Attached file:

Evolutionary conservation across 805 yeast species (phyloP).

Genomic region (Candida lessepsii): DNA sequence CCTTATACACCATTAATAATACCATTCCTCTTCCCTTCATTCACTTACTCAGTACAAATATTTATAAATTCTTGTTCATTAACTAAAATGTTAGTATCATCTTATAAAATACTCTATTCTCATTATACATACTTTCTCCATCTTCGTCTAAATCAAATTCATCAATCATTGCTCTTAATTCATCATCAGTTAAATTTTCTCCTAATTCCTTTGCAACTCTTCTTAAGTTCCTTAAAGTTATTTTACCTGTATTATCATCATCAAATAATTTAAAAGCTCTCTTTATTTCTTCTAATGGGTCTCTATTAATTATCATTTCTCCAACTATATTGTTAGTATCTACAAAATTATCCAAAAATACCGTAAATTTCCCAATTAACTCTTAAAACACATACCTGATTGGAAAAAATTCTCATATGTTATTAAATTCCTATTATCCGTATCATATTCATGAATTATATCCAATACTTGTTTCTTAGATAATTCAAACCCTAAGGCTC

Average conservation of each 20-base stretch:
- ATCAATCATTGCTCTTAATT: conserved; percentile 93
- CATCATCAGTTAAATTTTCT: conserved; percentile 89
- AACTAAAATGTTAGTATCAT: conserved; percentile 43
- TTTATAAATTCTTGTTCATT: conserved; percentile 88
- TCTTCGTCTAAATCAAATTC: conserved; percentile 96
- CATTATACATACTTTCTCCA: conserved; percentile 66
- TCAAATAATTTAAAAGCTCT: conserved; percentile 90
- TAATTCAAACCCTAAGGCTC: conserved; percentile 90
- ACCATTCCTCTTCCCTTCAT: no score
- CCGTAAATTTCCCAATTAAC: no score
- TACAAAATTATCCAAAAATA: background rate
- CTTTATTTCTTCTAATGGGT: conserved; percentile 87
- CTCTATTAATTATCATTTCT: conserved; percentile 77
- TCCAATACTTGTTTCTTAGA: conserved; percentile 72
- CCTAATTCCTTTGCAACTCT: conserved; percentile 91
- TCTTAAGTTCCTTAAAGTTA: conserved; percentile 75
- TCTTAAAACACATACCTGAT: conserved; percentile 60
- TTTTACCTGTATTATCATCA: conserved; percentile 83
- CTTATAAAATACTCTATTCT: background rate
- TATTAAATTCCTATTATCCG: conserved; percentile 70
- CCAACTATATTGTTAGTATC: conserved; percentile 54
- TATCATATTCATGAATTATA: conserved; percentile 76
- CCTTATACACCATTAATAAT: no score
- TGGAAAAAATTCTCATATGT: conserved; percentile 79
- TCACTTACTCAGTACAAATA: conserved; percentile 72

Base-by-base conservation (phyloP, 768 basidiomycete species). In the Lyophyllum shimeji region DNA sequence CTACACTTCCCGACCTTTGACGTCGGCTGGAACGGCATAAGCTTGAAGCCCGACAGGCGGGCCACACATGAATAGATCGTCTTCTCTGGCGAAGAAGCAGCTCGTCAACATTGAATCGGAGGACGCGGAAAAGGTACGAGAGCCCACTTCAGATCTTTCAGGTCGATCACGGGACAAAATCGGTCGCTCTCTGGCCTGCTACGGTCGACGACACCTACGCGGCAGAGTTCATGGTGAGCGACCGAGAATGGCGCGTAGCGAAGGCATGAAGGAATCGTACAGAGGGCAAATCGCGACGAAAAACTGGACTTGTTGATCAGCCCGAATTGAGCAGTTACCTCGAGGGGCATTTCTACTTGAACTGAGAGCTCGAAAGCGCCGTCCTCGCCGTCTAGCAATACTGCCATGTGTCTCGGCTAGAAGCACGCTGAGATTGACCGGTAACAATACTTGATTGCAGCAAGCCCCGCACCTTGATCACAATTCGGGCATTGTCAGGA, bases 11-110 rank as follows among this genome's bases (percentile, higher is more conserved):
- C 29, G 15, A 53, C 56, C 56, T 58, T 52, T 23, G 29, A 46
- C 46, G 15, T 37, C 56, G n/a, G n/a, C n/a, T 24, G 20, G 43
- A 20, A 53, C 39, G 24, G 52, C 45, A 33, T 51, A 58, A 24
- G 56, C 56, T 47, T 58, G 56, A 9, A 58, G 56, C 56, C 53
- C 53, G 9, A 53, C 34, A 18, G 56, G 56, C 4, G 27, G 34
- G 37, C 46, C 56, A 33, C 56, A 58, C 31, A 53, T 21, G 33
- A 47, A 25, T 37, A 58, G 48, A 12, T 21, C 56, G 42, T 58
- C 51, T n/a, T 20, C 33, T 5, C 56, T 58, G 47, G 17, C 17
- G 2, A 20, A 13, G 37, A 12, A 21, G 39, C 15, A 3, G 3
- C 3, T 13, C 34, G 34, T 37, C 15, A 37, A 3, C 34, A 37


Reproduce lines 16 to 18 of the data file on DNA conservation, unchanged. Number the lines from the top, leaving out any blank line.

- CTCTATTAATTATCATTTCT: conserved; percentile 77
- TCCAATACTTGTTTCTTAGA: conserved; percentile 72
- CCTAATTCCTTTGCAACTCT: conserved; percentile 91